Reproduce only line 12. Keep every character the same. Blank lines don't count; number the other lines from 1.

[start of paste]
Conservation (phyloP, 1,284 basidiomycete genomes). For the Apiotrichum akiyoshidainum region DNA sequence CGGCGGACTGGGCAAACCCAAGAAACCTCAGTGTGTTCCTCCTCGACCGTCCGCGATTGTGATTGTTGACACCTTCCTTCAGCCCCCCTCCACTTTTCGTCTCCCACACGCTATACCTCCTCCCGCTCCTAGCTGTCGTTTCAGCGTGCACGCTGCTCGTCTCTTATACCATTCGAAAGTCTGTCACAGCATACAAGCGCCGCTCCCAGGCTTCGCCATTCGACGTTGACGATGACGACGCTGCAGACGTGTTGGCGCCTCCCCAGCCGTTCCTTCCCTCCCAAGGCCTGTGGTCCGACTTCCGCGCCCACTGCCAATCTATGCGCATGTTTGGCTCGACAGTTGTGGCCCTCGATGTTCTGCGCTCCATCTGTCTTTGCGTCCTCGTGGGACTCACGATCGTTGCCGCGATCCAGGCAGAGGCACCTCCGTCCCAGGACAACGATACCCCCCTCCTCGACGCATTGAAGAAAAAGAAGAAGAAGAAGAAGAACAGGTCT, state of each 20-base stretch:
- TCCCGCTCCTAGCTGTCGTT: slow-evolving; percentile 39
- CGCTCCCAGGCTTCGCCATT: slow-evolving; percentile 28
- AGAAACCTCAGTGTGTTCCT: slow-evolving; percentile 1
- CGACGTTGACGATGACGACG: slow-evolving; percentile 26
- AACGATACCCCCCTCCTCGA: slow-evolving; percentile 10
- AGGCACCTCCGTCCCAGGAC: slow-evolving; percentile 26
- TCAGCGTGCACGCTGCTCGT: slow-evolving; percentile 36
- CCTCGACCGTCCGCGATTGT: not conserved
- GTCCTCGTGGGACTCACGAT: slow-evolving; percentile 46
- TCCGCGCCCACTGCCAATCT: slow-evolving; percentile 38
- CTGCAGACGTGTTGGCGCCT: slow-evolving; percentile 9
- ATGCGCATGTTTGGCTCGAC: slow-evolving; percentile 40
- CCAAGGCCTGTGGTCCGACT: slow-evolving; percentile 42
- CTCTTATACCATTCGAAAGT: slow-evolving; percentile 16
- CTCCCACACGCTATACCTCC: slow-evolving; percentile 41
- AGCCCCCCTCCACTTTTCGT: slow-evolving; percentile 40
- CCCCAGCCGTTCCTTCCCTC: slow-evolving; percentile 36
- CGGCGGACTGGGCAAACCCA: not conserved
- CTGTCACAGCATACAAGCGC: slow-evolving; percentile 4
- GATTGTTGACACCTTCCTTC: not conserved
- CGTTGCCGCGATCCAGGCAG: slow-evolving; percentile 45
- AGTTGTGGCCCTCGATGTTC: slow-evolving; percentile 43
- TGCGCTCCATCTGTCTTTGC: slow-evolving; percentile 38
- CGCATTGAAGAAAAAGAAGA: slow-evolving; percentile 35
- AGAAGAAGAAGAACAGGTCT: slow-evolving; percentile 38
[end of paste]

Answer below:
- CTGCAGACGTGTTGGCGCCT: slow-evolving; percentile 9